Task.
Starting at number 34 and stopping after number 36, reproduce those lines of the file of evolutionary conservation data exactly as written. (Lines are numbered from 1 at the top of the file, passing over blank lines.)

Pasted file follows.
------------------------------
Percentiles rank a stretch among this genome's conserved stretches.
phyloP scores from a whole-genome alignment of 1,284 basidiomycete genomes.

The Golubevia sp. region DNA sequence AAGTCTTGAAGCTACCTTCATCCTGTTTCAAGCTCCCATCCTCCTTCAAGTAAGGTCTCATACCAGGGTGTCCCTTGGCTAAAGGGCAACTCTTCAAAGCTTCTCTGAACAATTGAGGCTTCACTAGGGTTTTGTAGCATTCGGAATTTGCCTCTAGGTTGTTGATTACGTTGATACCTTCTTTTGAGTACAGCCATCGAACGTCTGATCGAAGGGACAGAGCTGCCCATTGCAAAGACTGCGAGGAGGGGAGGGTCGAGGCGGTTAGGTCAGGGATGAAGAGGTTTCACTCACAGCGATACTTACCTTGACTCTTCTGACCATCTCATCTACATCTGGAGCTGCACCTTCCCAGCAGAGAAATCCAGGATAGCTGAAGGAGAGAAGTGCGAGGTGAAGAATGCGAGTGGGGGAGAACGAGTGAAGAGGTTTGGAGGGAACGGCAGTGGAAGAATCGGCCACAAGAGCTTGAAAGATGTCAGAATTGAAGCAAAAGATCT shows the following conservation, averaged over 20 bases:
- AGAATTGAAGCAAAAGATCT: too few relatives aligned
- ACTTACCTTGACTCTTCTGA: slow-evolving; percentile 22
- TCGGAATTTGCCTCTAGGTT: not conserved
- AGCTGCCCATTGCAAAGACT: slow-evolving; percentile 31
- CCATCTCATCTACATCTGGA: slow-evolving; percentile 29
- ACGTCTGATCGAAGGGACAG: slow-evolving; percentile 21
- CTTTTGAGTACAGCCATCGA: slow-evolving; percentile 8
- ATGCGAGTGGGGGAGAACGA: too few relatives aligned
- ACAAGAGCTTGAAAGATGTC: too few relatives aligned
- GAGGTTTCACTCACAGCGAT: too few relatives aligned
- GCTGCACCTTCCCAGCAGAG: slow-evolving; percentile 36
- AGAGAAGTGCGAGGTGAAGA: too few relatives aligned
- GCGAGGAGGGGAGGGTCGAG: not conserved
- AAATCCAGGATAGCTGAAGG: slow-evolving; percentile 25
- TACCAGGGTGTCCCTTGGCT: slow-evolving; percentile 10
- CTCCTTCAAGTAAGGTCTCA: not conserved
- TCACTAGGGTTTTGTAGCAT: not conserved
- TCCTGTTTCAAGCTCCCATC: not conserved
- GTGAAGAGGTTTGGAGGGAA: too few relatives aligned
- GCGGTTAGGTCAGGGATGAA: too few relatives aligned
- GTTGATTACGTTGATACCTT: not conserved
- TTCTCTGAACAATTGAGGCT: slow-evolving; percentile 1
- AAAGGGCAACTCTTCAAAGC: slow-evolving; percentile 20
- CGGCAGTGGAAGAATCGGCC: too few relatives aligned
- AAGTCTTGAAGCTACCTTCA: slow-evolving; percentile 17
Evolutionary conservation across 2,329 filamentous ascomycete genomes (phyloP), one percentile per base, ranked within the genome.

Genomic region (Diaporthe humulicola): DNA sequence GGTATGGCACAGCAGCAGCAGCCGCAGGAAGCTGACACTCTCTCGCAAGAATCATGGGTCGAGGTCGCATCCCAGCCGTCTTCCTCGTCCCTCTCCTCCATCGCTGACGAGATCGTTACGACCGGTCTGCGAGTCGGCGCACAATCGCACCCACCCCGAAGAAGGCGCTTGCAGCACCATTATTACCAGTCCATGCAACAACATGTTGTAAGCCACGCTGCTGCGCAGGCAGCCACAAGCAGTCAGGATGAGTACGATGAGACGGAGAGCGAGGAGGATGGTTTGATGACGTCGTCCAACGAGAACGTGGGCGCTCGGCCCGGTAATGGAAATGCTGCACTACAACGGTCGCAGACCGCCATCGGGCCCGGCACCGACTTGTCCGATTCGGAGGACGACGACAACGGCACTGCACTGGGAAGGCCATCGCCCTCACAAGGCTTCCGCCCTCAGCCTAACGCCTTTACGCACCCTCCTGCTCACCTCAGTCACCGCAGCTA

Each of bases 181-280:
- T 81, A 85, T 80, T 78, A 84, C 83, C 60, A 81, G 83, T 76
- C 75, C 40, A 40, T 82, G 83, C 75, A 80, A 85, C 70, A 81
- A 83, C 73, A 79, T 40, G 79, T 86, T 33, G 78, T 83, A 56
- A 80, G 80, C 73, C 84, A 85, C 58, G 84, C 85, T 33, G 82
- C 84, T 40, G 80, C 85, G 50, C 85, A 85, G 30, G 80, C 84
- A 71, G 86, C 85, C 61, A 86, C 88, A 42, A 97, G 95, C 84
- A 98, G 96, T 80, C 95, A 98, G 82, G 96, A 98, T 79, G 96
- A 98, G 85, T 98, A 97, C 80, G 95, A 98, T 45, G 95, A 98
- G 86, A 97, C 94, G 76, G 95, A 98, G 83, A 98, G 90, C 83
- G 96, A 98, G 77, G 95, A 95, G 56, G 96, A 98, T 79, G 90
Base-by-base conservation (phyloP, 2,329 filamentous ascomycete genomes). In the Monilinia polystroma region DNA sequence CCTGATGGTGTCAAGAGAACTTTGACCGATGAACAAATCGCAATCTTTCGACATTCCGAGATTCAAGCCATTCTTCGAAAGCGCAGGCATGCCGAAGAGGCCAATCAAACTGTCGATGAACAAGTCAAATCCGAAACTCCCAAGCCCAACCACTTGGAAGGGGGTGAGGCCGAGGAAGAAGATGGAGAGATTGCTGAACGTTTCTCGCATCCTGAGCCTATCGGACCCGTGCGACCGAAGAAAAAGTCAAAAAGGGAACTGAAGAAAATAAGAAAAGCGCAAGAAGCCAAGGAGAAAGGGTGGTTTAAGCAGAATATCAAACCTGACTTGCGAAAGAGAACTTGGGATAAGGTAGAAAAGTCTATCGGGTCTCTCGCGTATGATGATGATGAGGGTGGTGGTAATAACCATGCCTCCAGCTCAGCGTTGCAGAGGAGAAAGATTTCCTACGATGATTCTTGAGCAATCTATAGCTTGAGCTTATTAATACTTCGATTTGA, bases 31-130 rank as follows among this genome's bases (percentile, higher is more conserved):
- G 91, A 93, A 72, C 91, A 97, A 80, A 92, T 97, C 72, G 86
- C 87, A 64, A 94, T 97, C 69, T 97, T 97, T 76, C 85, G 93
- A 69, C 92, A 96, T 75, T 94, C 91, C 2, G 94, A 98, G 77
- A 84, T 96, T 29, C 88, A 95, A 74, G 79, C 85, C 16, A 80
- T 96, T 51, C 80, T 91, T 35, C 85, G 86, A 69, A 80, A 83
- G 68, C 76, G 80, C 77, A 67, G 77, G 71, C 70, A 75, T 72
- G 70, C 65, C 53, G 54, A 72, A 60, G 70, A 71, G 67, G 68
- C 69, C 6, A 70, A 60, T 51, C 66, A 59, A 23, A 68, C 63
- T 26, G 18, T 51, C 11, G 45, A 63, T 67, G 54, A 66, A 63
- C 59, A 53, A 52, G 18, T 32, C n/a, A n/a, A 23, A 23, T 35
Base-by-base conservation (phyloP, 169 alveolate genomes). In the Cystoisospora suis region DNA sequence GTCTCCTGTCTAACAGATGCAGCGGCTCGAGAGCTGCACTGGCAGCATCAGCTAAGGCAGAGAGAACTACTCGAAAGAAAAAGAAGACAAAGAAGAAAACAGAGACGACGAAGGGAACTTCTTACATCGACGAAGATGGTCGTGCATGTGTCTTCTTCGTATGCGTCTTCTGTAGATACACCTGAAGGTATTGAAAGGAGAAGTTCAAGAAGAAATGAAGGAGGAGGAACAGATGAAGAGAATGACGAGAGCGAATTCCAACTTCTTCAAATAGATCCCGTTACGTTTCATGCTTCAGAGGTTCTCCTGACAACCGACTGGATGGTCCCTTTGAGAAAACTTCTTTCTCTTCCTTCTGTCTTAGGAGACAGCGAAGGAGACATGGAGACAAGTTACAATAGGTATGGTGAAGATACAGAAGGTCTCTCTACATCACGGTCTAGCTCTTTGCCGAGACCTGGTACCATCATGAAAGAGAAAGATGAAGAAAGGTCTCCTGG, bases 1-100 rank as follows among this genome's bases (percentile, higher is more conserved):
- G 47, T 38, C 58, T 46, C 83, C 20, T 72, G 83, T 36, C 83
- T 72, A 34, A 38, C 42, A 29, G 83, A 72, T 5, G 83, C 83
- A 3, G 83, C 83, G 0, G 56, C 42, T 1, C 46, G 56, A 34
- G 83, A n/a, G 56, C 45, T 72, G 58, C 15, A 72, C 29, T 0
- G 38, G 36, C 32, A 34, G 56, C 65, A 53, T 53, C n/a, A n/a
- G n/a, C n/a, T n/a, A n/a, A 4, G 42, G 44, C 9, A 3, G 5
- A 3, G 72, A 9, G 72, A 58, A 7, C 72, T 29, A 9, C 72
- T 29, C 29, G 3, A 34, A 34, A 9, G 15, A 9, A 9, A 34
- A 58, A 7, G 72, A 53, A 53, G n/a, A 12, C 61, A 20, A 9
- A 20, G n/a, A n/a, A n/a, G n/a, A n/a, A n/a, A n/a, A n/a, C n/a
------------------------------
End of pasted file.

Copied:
- A 83, C 73, A 79, T 40, G 79, T 86, T 33, G 78, T 83, A 56
- A 80, G 80, C 73, C 84, A 85, C 58, G 84, C 85, T 33, G 82
- C 84, T 40, G 80, C 85, G 50, C 85, A 85, G 30, G 80, C 84